That word was ‘safety’.

To be secure is to be in control of their lives. I often feel stopping the ‘work’ of addiction and beginning to listen was as much a gift to me than to them. It convinced me that the content of their life story, particularly their early life and how they adapted to experiences was why they needed support. Take away the drug and they are seen as the same as anyone who struggles with their existence. I decided to train to become a psychotherapist and work in a deeper way to help people reclaim (not recover) themselves. I have been inspired by the work of Daniel Siegel and Gabor Mate as a personal support through this transition. My work today offers as much of that listening ear as it did in those early days. I also offer a means to put their inner jigsaw together again, to begin to contain the turmoil, to slow the mind and to find peace in the early day when all around them has not yet stopped spinning. As this happens over time we can then begin the deeper journey to understand and gain access to their wounding in a way that is manageable and empowering to them. The work can be slow but it is always guided by where the person is on a given day or a given moment in their journey. The process comes second to your dignity and to your individual pace as a human.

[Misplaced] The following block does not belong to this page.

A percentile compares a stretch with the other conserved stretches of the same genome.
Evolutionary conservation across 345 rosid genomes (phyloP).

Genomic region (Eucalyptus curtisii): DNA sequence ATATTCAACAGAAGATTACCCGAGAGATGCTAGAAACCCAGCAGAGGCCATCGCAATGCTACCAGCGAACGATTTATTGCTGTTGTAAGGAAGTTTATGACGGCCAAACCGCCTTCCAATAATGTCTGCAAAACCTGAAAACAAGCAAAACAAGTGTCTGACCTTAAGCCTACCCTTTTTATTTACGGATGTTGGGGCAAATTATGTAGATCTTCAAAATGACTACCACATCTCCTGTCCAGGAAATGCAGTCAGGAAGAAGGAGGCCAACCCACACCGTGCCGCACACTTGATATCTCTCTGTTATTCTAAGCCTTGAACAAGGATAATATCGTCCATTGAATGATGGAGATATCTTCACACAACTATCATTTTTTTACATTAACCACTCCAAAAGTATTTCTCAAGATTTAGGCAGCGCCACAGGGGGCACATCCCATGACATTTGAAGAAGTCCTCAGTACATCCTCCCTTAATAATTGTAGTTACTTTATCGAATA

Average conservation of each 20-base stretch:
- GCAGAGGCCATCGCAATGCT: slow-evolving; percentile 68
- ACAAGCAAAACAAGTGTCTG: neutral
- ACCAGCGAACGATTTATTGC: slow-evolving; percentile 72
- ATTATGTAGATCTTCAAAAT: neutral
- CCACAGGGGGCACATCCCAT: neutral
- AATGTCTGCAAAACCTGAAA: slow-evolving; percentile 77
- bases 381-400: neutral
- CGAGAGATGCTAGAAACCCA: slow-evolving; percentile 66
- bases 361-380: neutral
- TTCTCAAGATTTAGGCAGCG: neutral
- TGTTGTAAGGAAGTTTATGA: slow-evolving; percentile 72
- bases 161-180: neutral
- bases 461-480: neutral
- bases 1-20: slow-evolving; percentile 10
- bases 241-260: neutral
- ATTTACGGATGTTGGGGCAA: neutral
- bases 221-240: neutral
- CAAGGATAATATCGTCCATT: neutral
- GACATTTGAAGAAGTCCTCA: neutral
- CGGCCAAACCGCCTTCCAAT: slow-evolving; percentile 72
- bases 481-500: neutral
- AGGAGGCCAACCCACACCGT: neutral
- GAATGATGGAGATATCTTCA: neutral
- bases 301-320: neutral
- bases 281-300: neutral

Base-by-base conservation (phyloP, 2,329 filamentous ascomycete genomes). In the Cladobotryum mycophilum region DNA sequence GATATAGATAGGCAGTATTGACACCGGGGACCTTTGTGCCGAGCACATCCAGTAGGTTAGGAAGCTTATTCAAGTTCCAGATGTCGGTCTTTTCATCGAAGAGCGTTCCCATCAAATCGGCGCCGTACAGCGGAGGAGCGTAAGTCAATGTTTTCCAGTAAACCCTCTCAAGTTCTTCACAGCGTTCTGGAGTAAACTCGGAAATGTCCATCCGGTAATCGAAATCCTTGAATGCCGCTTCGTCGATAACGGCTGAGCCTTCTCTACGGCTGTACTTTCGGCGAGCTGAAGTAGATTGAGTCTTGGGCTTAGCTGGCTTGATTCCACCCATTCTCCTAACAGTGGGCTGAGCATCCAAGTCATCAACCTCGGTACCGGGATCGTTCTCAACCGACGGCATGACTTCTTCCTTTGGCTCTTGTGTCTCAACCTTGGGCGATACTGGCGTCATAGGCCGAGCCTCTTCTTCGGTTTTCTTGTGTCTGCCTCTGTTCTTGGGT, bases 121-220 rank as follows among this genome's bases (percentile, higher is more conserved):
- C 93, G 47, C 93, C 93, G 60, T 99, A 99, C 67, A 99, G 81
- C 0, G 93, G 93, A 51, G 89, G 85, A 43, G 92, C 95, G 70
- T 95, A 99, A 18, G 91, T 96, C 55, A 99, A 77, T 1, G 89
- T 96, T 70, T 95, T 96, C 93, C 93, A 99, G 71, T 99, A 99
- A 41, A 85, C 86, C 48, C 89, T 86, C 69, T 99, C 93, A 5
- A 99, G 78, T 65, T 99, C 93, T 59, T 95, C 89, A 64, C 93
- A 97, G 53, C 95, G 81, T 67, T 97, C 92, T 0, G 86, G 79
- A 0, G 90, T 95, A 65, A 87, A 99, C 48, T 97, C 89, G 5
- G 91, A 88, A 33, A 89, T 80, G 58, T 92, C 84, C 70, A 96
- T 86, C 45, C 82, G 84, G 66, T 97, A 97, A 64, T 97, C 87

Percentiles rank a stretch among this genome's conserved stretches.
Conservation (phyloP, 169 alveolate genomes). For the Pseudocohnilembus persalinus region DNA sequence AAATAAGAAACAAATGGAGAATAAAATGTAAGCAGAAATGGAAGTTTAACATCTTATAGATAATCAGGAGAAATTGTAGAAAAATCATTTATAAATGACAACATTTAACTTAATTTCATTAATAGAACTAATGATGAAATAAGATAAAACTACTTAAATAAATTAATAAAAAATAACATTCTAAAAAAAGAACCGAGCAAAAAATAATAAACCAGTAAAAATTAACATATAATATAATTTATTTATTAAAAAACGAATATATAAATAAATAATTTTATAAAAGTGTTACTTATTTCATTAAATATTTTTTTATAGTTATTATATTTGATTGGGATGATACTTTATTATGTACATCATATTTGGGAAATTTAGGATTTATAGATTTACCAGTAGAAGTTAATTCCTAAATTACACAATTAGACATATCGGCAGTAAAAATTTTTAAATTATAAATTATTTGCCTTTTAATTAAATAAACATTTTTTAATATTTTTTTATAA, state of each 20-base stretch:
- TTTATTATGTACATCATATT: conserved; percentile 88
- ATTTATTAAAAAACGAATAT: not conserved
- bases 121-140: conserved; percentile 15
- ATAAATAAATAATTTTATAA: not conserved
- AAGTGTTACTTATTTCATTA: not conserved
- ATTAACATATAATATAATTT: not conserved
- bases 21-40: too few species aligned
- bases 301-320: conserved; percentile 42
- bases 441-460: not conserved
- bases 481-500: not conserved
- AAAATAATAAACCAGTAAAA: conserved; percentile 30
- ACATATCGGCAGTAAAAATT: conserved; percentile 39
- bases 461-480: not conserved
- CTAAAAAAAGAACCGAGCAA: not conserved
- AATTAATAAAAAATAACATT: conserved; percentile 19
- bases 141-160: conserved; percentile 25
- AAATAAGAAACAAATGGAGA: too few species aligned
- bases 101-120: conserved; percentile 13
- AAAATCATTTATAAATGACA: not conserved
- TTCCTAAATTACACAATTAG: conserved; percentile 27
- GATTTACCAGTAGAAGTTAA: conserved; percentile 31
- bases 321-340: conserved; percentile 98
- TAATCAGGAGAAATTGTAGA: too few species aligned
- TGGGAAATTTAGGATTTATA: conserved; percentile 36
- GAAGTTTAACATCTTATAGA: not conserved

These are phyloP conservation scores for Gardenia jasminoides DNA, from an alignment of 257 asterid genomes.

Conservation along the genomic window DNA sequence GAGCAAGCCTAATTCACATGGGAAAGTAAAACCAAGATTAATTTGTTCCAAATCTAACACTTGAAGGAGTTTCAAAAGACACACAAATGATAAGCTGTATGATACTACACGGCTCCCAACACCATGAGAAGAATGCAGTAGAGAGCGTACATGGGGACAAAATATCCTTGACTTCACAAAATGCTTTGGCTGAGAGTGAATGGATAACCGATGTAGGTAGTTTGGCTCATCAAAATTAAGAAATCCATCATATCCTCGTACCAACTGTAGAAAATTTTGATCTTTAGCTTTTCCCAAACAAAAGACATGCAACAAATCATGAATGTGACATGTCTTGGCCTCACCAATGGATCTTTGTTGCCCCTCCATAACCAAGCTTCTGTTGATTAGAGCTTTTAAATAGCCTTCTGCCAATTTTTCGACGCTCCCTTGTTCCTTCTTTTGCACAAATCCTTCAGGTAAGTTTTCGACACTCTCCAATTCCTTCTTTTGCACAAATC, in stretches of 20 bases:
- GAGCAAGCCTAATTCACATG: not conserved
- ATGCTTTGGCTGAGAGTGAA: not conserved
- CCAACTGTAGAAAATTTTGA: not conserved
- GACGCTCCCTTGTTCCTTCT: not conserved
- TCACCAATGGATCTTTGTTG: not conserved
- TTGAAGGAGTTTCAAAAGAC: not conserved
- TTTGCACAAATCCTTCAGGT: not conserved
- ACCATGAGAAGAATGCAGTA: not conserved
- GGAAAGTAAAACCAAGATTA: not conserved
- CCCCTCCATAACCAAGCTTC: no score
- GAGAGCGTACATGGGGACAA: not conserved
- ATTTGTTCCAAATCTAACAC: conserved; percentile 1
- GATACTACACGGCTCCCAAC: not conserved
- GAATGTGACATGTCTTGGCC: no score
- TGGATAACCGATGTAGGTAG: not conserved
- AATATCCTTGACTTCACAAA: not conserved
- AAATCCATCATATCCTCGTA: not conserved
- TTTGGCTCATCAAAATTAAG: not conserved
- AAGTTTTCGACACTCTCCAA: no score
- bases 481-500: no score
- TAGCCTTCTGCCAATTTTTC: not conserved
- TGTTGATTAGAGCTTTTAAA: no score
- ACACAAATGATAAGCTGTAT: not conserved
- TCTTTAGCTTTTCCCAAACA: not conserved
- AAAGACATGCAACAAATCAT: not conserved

This is a brief introduction to my work of addiction with adolescents and adults in Cork. I have worked now for five years as a psychotherapist and specialise in working with Trauma through the body. I am a fully accredited Psychotherapist and Addiction counsellor and trained in EMDR. I am currently undertaking my training in Somatic Experiencing in Antrim. I continue to work full-time and am deeply passionate about my work and consider it an honour to have this opportunity. I place the person and our relationship at the centre of the work and hold that they have all they need already, but need my expertise to be light-bearer for them as they journey.

If you or a loved one would like to talk about the possibility of change or wish to ask me any questions I would love to hear from you. If I can be of help I would be glad to make a difference. I work in Cork city and Kinsale, Co. Cork – Monday to Friday.

Website –  http://jasoncowell.ie/

Contact number:  0871359198

 

 

About the Author: Jason Cowell

I am passionate about working with people of all ages in supporting them to rediscover their happiness. I believe in uncovering the person you are, knowing inviting positive change is a gentle journey of taking away the obstacles rather than adding anything new to who you are now.

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Jason Cowell